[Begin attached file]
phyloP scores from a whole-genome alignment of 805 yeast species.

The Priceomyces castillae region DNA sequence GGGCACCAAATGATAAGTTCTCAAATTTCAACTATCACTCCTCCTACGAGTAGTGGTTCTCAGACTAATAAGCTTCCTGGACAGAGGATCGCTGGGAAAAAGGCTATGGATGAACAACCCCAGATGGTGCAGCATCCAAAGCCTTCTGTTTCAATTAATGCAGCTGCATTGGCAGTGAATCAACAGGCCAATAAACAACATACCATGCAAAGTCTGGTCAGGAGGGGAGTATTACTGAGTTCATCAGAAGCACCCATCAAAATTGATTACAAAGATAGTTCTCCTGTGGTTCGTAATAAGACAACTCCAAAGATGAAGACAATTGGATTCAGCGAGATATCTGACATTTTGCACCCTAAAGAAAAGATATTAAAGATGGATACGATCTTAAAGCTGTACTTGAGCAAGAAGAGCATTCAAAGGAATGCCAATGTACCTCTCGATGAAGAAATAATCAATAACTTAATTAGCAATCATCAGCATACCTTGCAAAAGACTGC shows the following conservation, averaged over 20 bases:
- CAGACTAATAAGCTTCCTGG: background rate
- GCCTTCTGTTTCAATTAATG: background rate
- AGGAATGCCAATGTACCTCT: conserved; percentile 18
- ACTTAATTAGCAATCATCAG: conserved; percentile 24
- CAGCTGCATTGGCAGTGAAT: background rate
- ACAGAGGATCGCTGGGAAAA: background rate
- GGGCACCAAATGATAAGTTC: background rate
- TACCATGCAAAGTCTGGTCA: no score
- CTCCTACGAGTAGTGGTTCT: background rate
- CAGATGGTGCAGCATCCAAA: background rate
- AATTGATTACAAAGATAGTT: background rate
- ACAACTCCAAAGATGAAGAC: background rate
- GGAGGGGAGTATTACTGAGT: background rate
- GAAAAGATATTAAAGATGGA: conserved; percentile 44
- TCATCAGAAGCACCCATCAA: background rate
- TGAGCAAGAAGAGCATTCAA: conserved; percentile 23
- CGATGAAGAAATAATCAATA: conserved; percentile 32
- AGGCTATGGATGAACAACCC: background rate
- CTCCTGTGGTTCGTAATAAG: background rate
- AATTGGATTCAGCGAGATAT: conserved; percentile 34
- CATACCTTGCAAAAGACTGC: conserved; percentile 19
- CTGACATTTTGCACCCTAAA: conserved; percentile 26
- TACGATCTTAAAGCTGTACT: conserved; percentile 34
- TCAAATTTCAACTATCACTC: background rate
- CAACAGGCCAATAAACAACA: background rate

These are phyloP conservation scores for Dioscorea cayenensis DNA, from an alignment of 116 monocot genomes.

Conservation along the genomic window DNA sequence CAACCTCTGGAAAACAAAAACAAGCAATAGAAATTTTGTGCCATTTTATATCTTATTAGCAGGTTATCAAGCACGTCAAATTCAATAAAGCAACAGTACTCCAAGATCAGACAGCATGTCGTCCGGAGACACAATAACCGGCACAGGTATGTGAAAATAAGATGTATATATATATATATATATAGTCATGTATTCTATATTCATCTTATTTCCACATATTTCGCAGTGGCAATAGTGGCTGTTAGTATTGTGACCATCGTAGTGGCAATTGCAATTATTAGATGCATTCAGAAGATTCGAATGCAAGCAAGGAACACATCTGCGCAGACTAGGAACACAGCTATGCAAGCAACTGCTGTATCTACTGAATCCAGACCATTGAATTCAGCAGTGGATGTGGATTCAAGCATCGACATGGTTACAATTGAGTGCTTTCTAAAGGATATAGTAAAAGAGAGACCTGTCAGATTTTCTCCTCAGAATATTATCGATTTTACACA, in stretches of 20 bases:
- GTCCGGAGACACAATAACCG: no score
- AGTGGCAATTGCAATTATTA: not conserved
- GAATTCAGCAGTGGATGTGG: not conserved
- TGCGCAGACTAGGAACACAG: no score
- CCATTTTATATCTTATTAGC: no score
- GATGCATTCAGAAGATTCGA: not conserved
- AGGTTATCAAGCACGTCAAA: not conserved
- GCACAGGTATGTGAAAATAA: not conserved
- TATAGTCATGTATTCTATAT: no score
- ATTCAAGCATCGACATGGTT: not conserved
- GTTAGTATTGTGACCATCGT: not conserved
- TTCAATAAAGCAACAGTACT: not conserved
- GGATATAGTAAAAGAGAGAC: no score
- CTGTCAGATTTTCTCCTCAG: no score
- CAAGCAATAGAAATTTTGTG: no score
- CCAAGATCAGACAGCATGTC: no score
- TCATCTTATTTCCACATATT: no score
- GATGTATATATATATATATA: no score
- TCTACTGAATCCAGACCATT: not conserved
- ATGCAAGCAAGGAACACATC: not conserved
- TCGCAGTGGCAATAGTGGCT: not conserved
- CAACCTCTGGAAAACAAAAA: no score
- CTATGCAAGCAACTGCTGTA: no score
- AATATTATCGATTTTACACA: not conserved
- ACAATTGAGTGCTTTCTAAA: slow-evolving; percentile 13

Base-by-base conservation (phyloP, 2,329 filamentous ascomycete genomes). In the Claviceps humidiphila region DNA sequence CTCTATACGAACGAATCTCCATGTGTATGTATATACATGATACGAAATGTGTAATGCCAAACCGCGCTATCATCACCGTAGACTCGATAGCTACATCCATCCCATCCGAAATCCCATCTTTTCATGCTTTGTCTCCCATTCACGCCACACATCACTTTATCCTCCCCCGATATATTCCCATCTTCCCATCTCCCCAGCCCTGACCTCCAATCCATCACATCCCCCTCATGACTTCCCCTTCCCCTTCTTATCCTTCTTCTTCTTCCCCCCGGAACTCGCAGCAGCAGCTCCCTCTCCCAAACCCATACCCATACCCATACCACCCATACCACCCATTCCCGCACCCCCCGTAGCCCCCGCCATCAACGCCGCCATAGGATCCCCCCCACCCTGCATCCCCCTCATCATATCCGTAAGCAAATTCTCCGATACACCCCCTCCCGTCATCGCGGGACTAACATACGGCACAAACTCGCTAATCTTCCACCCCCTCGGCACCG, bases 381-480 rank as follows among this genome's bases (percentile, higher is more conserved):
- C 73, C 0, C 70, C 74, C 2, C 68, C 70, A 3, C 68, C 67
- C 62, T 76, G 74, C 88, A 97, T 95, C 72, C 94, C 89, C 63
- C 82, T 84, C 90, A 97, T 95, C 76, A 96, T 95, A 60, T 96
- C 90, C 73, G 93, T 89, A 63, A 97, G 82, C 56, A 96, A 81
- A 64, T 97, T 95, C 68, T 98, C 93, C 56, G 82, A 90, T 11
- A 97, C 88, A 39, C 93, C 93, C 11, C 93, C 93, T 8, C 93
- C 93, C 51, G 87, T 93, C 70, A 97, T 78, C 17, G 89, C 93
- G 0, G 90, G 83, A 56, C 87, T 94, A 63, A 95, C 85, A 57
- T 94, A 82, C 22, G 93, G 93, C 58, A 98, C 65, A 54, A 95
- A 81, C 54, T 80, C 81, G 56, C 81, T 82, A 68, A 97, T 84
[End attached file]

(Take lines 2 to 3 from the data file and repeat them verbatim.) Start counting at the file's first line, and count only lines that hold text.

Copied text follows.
The Priceomyces castillae region DNA sequence GGGCACCAAATGATAAGTTCTCAAATTTCAACTATCACTCCTCCTACGAGTAGTGGTTCTCAGACTAATAAGCTTCCTGGACAGAGGATCGCTGGGAAAAAGGCTATGGATGAACAACCCCAGATGGTGCAGCATCCAAAGCCTTCTGTTTCAATTAATGCAGCTGCATTGGCAGTGAATCAACAGGCCAATAAACAACATACCATGCAAAGTCTGGTCAGGAGGGGAGTATTACTGAGTTCATCAGAAGCACCCATCAAAATTGATTACAAAGATAGTTCTCCTGTGGTTCGTAATAAGACAACTCCAAAGATGAAGACAATTGGATTCAGCGAGATATCTGACATTTTGCACCCTAAAGAAAAGATATTAAAGATGGATACGATCTTAAAGCTGTACTTGAGCAAGAAGAGCATTCAAAGGAATGCCAATGTACCTCTCGATGAAGAAATAATCAATAACTTAATTAGCAATCATCAGCATACCTTGCAAAAGACTGC shows the following conservation, averaged over 20 bases:
- CAGACTAATAAGCTTCCTGG: background rate